About the Artist: Nancy Quiaoit

Kelly Hunter

About the Artist: Nancy Quiaoit

Growing up in the California foothills, Nancy Quiaoit was a natural artist. “Since I was a very young girl I’ve always expressed myself through painting and drawing,” she told us. Although she briefly pursued formal training, Nancy now describes herself as a self-taught artist. “I made this decision when I took a college art class. I didn’t enjoy the class or the restrictions it placed on my creative ideas.” The freedom expressed in her work is evidence that she made the right choice.

This month’s cover art is “The Mermaid Dance.” We asked Nancy why she paints so many mermaids, and why this one is “dancing” with dolphins: “I paint a lot of mermaids because I love women, the ocean and fantasy. Our oceans connect all life. The ocean is powerful yet fragile. I think women are like the ocean in many ways, too. They are strong, give life, can be playful and soft while still being a force of nature. I like to capture their playfulness and ability to nurture. I painted “The Mermaid Dance” after watching dolphins when I was visiting Hawaii. They were so playful and beautiful.” We’re glad you took that trip to Hawaii, Nancy!

About the Artist: Jessica Mingo

Kelly Hunter

About the Artist: Jessica Mingo

The work life of any artist can be chaotic at times, but things get especially interesting when motherhood is added to the mix. Jessica Mingo creates her bright, organic watercolors in her home studio, surrounded by her “three beautiful redheads.” Britta (7), Beck (6) and Hank (2 months) keep her on her toes. “Work time often becomes a mix of answering questions, changing diapers, cleaning up messes and breaking up squabbles,” but she assured us that it’s “all part of motherhood and a career as an artist.”

Jessica knew she wanted to be an artist at age 6. Both of her parents were artists, and she majored in graphic design at college, with a minor in fine art. In addition to her parents, Jessica is inspired by Van Gogh, Monet, Berthe Morisot and Frida Kahlo. She told us, “I am absolutely obsessed with impressionists; I love their take on reality.”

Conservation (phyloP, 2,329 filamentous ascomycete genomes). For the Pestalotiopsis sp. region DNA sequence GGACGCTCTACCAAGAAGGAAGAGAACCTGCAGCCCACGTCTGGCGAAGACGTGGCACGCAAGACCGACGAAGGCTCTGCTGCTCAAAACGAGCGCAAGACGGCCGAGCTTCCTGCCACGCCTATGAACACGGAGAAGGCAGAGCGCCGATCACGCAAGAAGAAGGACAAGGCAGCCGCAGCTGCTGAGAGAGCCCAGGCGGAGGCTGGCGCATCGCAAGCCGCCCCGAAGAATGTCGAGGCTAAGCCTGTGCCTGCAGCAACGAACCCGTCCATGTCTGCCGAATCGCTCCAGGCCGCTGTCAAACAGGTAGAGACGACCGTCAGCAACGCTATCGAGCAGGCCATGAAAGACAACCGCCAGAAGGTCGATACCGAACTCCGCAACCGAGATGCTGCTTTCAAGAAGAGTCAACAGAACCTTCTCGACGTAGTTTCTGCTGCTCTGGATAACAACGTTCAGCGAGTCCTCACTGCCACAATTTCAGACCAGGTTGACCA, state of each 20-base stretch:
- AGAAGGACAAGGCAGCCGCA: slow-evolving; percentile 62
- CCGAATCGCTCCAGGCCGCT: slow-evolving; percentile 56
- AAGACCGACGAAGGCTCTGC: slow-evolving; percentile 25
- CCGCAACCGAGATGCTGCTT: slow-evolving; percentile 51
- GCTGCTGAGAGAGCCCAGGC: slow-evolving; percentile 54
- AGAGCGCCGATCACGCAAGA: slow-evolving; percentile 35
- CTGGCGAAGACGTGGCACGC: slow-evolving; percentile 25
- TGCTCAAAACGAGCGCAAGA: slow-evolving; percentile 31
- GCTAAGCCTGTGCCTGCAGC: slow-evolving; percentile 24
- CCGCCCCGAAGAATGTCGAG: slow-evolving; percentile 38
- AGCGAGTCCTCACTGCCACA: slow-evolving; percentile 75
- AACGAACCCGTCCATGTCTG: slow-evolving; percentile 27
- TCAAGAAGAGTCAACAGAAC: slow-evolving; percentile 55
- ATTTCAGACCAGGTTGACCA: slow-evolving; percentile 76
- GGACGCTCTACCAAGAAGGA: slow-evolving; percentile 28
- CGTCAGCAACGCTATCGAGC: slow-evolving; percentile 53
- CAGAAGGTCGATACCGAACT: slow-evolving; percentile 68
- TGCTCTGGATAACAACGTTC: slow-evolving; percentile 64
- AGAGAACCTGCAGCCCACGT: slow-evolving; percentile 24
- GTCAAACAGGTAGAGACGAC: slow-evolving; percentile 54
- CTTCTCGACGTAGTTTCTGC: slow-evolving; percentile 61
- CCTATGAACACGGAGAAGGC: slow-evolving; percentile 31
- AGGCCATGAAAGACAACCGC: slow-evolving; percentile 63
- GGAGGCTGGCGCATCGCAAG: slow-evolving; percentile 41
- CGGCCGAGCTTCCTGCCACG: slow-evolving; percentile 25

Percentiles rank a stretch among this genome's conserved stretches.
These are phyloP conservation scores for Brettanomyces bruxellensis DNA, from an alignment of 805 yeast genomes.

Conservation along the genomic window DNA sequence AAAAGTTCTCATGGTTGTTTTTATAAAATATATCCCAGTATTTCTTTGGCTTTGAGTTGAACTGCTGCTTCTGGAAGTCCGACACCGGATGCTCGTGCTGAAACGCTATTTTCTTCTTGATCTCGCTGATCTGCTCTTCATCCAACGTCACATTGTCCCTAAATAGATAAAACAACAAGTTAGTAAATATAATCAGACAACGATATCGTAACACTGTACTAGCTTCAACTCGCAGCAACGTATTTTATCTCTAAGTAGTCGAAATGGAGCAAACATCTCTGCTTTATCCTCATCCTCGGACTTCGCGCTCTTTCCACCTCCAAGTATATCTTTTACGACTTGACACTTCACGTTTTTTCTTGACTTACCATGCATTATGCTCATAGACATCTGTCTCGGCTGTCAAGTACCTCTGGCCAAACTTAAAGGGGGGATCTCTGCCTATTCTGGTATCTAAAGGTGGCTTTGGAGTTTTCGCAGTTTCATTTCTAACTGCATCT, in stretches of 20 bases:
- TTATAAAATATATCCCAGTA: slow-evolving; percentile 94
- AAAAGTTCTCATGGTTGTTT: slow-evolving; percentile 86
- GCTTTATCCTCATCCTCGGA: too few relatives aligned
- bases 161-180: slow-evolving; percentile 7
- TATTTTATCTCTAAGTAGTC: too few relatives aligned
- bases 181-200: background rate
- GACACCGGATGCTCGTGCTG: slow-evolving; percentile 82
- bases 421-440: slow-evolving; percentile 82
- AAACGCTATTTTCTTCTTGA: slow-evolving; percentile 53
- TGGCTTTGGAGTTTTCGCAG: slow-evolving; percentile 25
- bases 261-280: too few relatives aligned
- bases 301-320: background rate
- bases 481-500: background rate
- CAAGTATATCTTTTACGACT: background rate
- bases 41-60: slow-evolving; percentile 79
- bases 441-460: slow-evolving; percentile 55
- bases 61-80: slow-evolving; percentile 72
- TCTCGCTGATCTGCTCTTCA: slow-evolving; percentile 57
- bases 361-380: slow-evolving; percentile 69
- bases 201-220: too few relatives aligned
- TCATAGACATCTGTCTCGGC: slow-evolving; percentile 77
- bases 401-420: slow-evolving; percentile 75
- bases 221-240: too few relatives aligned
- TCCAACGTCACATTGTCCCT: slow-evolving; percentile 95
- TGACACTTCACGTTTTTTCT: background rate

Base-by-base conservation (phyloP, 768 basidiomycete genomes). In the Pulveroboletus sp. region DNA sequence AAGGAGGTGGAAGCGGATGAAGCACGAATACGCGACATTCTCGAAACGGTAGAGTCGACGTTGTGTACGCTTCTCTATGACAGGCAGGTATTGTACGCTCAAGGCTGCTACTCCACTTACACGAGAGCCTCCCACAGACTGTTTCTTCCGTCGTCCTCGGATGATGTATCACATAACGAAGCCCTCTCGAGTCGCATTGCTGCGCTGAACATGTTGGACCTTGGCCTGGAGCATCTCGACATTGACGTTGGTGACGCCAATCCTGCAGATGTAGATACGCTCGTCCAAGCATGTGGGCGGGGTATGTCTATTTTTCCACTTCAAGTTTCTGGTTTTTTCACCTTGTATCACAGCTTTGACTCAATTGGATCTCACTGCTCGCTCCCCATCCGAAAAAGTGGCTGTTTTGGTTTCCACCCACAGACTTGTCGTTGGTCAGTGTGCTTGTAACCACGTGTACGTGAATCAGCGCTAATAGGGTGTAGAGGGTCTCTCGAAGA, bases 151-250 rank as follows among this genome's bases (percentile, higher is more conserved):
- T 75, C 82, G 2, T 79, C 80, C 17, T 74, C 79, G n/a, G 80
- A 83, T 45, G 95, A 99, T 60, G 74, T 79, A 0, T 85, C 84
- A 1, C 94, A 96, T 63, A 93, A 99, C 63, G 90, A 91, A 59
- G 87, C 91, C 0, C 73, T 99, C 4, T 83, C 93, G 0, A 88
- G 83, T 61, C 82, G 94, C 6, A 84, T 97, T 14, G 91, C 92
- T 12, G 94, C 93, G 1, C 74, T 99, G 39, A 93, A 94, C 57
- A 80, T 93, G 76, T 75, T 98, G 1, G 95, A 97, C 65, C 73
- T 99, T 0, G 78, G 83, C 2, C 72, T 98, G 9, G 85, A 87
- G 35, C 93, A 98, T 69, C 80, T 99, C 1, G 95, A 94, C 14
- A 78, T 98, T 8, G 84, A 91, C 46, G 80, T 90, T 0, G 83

About the Artist: Beverly Brown

Kelly Hunter

About the Artist: Beverly Brown

In her high-rise New York City studio, Beverly Brown uses watercolors, pastels and even digital paint to create artwork in her signature ethereal style. Popular with interior designers, her prints can be found in corporate spaces, law firms, hospitals and private homes around the world. Beverly began her career as a fine art and commercial photographer. Her photographs are in the permanent collection of the New York Public Library.

Beverly told us, “My background in photography absolutely figures into my art today. Photography literally means ‘drawing with light.’ While I work with different media now, I think about light like a photographer—the direction of the light, tonal range and feeling of light. I also take photos constantly on my iPhone to use as references for future paintings.”

About the Artist: Suzanne Barton

Kelly Hunter

About the Artist: Suzanne Barton

A native of Cincinnati, Ohio, mixed-media artist Suzanne Barton moved to South Florida 50 years ago. She had been an amateur photographer since childhood, but meeting portrait photographer Willie L. Hill changed her life. The man Suzanne calls “my teacher, my friend, my critic and constant support” convinced her to go professional in 1985. Thirty years later, her life would change again when she took the plunge into underwater photography.

Suzanne discovered her affinity for water when she moved to the coast. She says, “Water is vital to life as we know it. It supports us in the womb, energizes, purifies and cleanses. Water symbolizes purity, clarity, growth, illumination and transformation. Our bodies average 70 percent water and our blue planet slightly more. The feeling of enhanced well-being around water is universal to all. This effect, known as blue mind, reduces stress and anxiety.”

About the Artist: Bella Pilar

Kelly Hunter

About the Artist: Bella Pilar

Bella Pilar made a name for herself through her greeting card designs for Papyrus. Her collaboration with the company has lasted more than a decade and led to her being their featured artist.